may be able to compose his own vacation, but the e-commerce giant is also very concerned about his ability to make it count.
On the first day of this year, Amazon's designation for annual summer sales comes at a time when growth defying the gravity of society is showing signs of slowing down. Amazon's latest quarterly report in April indicated that annual revenue growth was below 20% for the first time since 2015. The next report expected by the end of the month should show the same .
This report will not reflect the sales of Prime Day, which now spans two days from Monday of next week. But these sales will certainly have an impact on Amazon's forecasts for the current period, for which Wall Street is already planning a slight recovery. Amazon's total revenues are expected to grow 19 percent in the third quarter, a slight acceleration from the expected 18 percent growth for the second quarter.
This seems to be enough for investors. Amazon's share price has jumped 33% this year, enough to bring the company's value back to the $ 1 trillion range that it had briefly touched on last year.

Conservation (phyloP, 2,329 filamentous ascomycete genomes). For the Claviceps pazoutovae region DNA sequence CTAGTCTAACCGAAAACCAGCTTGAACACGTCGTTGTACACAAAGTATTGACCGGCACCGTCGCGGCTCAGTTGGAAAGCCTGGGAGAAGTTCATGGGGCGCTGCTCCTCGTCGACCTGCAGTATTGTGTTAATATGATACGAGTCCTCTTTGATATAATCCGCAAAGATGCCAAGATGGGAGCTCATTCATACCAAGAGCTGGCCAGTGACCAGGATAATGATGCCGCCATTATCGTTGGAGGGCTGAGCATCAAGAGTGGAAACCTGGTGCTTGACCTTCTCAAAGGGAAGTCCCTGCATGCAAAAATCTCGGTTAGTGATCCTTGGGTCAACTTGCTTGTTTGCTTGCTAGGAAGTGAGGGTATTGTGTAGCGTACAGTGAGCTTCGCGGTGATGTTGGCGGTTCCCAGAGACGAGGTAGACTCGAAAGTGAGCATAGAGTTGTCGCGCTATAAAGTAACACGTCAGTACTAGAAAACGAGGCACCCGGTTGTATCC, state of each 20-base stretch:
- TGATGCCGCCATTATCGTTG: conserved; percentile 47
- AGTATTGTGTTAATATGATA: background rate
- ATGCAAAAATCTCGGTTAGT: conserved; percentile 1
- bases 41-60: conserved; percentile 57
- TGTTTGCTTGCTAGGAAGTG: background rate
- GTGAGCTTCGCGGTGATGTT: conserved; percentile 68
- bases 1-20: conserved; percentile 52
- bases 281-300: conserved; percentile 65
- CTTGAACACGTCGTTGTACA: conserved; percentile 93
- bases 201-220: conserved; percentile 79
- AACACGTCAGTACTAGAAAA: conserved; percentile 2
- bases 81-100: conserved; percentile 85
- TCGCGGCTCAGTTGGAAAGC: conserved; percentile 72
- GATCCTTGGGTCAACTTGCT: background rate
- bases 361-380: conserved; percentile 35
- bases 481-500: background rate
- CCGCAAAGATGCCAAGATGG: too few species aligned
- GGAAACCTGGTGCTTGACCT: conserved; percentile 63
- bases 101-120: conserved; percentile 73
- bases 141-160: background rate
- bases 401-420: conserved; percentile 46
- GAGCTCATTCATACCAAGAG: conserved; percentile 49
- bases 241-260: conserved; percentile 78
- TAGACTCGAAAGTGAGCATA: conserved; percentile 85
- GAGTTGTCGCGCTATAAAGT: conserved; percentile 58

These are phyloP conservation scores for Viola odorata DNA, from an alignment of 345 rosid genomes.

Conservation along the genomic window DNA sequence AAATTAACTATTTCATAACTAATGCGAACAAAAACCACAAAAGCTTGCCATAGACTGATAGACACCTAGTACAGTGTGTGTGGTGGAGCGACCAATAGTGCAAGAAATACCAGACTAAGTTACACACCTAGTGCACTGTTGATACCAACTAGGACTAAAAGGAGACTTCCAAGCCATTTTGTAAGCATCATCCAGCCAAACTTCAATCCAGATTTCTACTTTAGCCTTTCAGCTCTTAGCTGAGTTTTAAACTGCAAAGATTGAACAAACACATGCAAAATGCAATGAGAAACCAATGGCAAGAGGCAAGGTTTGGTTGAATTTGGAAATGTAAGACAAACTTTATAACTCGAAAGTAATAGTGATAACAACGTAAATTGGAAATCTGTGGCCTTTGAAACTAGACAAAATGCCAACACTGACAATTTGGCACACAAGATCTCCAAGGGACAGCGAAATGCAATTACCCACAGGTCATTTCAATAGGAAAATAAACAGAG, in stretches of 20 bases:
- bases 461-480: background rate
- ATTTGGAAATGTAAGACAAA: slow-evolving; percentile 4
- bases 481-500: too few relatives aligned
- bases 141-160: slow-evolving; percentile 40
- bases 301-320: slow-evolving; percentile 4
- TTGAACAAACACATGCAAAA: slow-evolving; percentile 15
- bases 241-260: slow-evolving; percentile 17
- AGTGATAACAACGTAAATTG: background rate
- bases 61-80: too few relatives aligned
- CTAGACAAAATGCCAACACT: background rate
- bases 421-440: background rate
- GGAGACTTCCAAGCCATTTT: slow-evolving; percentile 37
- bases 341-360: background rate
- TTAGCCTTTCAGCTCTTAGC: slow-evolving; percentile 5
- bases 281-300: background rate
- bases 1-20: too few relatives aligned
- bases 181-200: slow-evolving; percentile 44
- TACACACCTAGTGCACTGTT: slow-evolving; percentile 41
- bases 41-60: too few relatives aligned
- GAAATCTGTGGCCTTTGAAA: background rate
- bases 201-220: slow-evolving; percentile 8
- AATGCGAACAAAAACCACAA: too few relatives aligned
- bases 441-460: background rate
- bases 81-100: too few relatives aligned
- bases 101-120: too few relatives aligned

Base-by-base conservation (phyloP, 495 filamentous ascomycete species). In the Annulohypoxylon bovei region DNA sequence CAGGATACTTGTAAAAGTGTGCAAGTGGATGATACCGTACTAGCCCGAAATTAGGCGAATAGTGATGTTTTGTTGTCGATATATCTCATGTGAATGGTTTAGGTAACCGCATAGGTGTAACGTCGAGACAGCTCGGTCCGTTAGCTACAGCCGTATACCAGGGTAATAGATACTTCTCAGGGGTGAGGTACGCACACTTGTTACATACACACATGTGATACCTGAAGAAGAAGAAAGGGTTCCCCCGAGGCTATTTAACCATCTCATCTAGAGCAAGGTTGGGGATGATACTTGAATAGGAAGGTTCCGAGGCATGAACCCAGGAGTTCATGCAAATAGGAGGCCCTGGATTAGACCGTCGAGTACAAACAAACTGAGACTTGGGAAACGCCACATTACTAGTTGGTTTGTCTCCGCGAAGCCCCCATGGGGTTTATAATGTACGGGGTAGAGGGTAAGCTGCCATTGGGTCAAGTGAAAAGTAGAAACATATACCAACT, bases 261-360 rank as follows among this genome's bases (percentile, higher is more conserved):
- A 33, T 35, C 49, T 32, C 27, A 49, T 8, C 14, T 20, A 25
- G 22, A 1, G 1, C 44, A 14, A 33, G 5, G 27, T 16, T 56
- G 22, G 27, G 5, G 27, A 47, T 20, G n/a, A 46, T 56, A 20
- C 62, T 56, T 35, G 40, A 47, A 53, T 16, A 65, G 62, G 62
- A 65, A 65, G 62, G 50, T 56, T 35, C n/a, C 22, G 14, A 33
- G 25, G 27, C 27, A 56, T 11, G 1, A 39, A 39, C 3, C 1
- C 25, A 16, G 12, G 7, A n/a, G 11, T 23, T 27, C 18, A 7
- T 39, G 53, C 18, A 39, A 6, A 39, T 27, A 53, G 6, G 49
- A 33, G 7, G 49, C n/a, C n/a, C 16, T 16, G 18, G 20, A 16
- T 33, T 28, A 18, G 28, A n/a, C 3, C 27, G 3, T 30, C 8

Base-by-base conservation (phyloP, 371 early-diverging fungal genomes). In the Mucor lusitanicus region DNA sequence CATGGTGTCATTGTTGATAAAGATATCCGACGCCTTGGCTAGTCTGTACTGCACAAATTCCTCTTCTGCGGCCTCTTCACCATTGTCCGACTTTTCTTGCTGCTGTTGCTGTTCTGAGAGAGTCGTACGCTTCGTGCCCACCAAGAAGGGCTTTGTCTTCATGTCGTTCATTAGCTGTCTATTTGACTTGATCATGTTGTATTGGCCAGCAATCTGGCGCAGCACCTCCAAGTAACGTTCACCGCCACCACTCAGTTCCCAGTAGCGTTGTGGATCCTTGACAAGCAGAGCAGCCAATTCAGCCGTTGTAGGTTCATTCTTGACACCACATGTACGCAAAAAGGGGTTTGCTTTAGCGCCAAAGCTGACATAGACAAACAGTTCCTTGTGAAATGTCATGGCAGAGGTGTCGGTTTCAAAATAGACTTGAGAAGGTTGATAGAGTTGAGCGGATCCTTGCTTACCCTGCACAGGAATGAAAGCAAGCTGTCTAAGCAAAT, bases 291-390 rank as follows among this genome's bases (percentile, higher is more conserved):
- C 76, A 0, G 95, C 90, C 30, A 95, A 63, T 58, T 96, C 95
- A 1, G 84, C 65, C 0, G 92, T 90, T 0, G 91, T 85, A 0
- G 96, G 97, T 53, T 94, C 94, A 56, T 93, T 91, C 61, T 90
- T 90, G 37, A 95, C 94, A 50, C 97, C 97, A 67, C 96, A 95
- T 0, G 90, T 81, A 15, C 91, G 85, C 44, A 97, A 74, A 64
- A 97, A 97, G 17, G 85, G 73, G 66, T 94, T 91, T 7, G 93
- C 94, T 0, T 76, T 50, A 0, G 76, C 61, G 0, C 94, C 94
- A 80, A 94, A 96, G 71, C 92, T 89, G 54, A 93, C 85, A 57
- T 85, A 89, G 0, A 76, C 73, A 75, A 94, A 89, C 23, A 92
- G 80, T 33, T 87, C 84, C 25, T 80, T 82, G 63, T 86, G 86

An acceleration of growth seems feasible, especially with Amazon now offering a shipping day for many of its premium program products. But these efforts are also expensive, which may stop Amazon's profits.
Operating margins reached a record high of 7.4% in the first quarter and Wall Street expects full-year margins to reach 6.4% this year, compared to 5% for the full year. , 3% last year. But it is not certain that these estimates fully integrate all the costs borne by Amazon recently. It is investing heavily not only in strengthening its distribution infrastructure, but also in developing its cloud and media businesses. He also announced Thursday that he would spend more than $ 700 million to recycle one-third of his workforce. And to promote Prime Day, Amazon even asked Taylor Swift to participate in an exclusive live concert broadcast Wednesday.
Investors will find it difficult to quantify the impact of these expenses. Amazon does not generally disclose much useful data on Prime Day sales, or even the number of premium members. John Blackledge, of Cowen & Co., estimates that about 63 million American households subscribe, an increase of nearly 7% over the previous year. The good news is that there is still a lot of addressable market to exploit for Amazon. The bad news is that it will not be cheap.
Write to Dan Gallagher at firstname.lastname@example.org
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